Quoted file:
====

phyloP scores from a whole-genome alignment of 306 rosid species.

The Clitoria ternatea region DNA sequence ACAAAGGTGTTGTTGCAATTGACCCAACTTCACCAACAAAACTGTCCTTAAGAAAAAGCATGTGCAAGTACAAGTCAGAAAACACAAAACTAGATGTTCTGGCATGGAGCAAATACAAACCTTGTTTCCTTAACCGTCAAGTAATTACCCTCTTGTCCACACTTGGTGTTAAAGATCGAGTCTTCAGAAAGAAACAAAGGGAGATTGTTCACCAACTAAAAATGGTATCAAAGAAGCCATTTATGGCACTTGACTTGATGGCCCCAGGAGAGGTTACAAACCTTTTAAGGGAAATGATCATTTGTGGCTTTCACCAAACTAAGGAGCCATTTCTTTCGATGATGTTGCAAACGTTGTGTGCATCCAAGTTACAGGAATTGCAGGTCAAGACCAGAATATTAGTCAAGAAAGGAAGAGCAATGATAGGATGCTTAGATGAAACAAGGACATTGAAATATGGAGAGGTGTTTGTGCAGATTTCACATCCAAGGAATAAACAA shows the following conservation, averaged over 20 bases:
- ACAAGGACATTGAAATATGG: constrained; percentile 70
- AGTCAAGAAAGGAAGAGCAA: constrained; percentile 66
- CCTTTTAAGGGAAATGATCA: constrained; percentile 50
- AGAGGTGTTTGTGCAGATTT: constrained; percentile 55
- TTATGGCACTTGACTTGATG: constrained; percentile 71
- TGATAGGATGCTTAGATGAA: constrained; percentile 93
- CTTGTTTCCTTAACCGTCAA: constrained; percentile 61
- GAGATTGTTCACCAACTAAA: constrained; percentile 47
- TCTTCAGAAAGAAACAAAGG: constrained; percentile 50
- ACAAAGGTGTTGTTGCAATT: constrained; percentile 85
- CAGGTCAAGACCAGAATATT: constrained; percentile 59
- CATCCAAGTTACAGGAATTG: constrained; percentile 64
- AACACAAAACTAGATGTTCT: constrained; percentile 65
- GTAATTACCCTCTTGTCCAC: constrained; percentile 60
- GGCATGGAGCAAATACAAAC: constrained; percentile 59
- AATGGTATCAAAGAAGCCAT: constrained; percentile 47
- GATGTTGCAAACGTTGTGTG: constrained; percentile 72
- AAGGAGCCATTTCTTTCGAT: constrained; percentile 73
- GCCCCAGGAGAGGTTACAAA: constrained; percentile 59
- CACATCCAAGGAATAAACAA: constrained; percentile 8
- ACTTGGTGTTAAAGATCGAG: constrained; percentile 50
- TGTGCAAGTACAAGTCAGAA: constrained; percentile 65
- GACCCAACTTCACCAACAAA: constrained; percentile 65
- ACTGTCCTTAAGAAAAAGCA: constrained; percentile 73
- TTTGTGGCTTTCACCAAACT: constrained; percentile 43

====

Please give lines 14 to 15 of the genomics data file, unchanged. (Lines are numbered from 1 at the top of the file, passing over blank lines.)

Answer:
- CATCCAAGTTACAGGAATTG: constrained; percentile 64
- AACACAAAACTAGATGTTCT: constrained; percentile 65